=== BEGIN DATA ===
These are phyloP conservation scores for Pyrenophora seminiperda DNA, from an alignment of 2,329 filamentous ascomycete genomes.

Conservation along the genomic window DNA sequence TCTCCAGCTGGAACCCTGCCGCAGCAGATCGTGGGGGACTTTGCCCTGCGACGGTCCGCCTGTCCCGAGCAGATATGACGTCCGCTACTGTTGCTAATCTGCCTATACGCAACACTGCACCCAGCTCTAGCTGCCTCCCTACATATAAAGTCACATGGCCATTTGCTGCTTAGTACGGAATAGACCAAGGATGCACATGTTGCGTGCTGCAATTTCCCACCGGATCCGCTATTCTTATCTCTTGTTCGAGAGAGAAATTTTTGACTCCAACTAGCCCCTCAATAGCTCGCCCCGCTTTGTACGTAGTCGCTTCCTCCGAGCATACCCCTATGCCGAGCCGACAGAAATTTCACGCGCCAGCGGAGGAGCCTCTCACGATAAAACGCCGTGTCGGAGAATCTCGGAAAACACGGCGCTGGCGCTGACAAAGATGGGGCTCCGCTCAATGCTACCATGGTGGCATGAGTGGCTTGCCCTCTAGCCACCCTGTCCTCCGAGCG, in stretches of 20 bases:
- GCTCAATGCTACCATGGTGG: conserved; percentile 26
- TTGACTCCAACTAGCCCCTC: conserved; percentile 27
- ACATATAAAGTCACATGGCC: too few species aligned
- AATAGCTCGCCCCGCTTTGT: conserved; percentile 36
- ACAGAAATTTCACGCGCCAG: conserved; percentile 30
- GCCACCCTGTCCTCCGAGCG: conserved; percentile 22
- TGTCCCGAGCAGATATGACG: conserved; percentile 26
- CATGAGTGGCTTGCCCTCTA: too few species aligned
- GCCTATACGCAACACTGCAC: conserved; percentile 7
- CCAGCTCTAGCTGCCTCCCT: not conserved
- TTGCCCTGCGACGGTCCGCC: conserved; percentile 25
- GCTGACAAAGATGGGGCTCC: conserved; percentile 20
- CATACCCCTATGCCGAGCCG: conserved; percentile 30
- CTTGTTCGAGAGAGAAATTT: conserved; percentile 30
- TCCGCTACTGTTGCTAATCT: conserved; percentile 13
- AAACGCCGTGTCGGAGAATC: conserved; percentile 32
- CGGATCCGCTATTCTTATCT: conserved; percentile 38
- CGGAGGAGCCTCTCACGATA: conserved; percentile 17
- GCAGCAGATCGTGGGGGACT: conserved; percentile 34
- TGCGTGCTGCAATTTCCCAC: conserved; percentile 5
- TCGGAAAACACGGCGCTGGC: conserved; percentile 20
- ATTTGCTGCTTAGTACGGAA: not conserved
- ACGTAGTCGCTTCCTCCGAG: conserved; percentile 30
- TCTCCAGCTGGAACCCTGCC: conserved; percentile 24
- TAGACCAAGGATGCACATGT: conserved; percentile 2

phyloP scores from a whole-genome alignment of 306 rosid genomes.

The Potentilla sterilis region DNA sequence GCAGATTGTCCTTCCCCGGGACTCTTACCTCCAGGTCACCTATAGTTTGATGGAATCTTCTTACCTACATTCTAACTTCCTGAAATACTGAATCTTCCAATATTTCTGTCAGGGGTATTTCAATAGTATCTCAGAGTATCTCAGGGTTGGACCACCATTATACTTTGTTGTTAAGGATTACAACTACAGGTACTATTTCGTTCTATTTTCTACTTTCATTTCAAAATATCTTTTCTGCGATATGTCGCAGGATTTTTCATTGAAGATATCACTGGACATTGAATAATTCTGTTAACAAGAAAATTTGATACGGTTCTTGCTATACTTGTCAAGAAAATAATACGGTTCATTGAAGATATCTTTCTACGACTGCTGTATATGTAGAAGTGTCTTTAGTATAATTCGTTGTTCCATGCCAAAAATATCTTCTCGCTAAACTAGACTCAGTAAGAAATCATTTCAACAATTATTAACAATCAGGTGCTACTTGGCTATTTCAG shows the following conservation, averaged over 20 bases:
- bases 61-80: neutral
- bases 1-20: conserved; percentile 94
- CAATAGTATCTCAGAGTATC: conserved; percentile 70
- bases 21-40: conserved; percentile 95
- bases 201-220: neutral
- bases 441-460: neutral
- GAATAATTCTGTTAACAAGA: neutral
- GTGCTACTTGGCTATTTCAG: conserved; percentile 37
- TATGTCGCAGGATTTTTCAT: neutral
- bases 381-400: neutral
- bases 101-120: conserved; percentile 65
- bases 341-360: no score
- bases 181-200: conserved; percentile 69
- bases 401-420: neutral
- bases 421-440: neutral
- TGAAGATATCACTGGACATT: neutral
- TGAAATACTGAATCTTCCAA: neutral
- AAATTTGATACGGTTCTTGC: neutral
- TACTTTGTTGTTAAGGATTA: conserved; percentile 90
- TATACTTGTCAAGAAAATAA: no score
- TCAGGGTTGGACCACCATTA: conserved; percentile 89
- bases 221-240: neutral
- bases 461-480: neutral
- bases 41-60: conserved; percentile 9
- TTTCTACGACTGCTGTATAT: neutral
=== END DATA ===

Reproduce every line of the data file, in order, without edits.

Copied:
These are phyloP conservation scores for Pyrenophora seminiperda DNA, from an alignment of 2,329 filamentous ascomycete genomes.

Conservation along the genomic window DNA sequence TCTCCAGCTGGAACCCTGCCGCAGCAGATCGTGGGGGACTTTGCCCTGCGACGGTCCGCCTGTCCCGAGCAGATATGACGTCCGCTACTGTTGCTAATCTGCCTATACGCAACACTGCACCCAGCTCTAGCTGCCTCCCTACATATAAAGTCACATGGCCATTTGCTGCTTAGTACGGAATAGACCAAGGATGCACATGTTGCGTGCTGCAATTTCCCACCGGATCCGCTATTCTTATCTCTTGTTCGAGAGAGAAATTTTTGACTCCAACTAGCCCCTCAATAGCTCGCCCCGCTTTGTACGTAGTCGCTTCCTCCGAGCATACCCCTATGCCGAGCCGACAGAAATTTCACGCGCCAGCGGAGGAGCCTCTCACGATAAAACGCCGTGTCGGAGAATCTCGGAAAACACGGCGCTGGCGCTGACAAAGATGGGGCTCCGCTCAATGCTACCATGGTGGCATGAGTGGCTTGCCCTCTAGCCACCCTGTCCTCCGAGCG, in stretches of 20 bases:
- GCTCAATGCTACCATGGTGG: conserved; percentile 26
- TTGACTCCAACTAGCCCCTC: conserved; percentile 27
- ACATATAAAGTCACATGGCC: too few species aligned
- AATAGCTCGCCCCGCTTTGT: conserved; percentile 36
- ACAGAAATTTCACGCGCCAG: conserved; percentile 30
- GCCACCCTGTCCTCCGAGCG: conserved; percentile 22
- TGTCCCGAGCAGATATGACG: conserved; percentile 26
- CATGAGTGGCTTGCCCTCTA: too few species aligned
- GCCTATACGCAACACTGCAC: conserved; percentile 7
- CCAGCTCTAGCTGCCTCCCT: not conserved
- TTGCCCTGCGACGGTCCGCC: conserved; percentile 25
- GCTGACAAAGATGGGGCTCC: conserved; percentile 20
- CATACCCCTATGCCGAGCCG: conserved; percentile 30
- CTTGTTCGAGAGAGAAATTT: conserved; percentile 30
- TCCGCTACTGTTGCTAATCT: conserved; percentile 13
- AAACGCCGTGTCGGAGAATC: conserved; percentile 32
- CGGATCCGCTATTCTTATCT: conserved; percentile 38
- CGGAGGAGCCTCTCACGATA: conserved; percentile 17
- GCAGCAGATCGTGGGGGACT: conserved; percentile 34
- TGCGTGCTGCAATTTCCCAC: conserved; percentile 5
- TCGGAAAACACGGCGCTGGC: conserved; percentile 20
- ATTTGCTGCTTAGTACGGAA: not conserved
- ACGTAGTCGCTTCCTCCGAG: conserved; percentile 30
- TCTCCAGCTGGAACCCTGCC: conserved; percentile 24
- TAGACCAAGGATGCACATGT: conserved; percentile 2

phyloP scores from a whole-genome alignment of 306 rosid genomes.

The Potentilla sterilis region DNA sequence GCAGATTGTCCTTCCCCGGGACTCTTACCTCCAGGTCACCTATAGTTTGATGGAATCTTCTTACCTACATTCTAACTTCCTGAAATACTGAATCTTCCAATATTTCTGTCAGGGGTATTTCAATAGTATCTCAGAGTATCTCAGGGTTGGACCACCATTATACTTTGTTGTTAAGGATTACAACTACAGGTACTATTTCGTTCTATTTTCTACTTTCATTTCAAAATATCTTTTCTGCGATATGTCGCAGGATTTTTCATTGAAGATATCACTGGACATTGAATAATTCTGTTAACAAGAAAATTTGATACGGTTCTTGCTATACTTGTCAAGAAAATAATACGGTTCATTGAAGATATCTTTCTACGACTGCTGTATATGTAGAAGTGTCTTTAGTATAATTCGTTGTTCCATGCCAAAAATATCTTCTCGCTAAACTAGACTCAGTAAGAAATCATTTCAACAATTATTAACAATCAGGTGCTACTTGGCTATTTCAG shows the following conservation, averaged over 20 bases:
- bases 61-80: neutral
- bases 1-20: conserved; percentile 94
- CAATAGTATCTCAGAGTATC: conserved; percentile 70
- bases 21-40: conserved; percentile 95
- bases 201-220: neutral
- bases 441-460: neutral
- GAATAATTCTGTTAACAAGA: neutral
- GTGCTACTTGGCTATTTCAG: conserved; percentile 37
- TATGTCGCAGGATTTTTCAT: neutral
- bases 381-400: neutral
- bases 101-120: conserved; percentile 65
- bases 341-360: no score
- bases 181-200: conserved; percentile 69
- bases 401-420: neutral
- bases 421-440: neutral
- TGAAGATATCACTGGACATT: neutral
- TGAAATACTGAATCTTCCAA: neutral
- AAATTTGATACGGTTCTTGC: neutral
- TACTTTGTTGTTAAGGATTA: conserved; percentile 90
- TATACTTGTCAAGAAAATAA: no score
- TCAGGGTTGGACCACCATTA: conserved; percentile 89
- bases 221-240: neutral
- bases 461-480: neutral
- bases 41-60: conserved; percentile 9
- TTTCTACGACTGCTGTATAT: neutral